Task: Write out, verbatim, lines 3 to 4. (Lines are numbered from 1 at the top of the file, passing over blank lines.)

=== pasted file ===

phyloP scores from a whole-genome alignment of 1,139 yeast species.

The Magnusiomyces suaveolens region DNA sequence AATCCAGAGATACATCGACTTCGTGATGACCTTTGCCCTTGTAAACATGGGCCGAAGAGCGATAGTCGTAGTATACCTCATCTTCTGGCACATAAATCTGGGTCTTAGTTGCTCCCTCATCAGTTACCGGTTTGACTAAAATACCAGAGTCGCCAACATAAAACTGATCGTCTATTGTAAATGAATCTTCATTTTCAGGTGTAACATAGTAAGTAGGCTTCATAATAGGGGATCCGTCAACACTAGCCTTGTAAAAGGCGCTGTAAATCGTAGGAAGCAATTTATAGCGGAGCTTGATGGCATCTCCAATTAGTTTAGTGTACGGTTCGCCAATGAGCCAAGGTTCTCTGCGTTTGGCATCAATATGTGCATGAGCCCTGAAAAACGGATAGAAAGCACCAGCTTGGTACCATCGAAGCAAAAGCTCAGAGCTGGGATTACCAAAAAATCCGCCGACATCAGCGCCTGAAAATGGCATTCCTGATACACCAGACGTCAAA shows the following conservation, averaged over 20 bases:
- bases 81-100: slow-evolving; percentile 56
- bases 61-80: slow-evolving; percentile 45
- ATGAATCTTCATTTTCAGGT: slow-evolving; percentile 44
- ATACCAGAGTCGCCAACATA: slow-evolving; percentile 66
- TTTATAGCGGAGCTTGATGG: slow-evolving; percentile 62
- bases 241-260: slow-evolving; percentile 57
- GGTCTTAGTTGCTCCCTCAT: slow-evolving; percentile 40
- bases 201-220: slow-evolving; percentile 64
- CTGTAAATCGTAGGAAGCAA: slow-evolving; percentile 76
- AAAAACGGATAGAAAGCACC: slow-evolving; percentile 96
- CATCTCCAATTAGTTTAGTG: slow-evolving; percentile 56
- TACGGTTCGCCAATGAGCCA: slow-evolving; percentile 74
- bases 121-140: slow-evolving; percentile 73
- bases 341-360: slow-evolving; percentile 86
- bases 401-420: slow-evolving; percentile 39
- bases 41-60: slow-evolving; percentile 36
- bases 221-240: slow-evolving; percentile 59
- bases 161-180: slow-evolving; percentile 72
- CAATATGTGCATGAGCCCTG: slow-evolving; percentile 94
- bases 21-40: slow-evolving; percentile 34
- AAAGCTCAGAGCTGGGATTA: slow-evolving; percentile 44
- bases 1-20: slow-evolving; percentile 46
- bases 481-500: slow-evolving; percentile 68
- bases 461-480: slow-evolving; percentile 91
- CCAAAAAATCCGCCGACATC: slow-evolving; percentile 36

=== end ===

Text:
- bases 81-100: slow-evolving; percentile 56
- bases 61-80: slow-evolving; percentile 45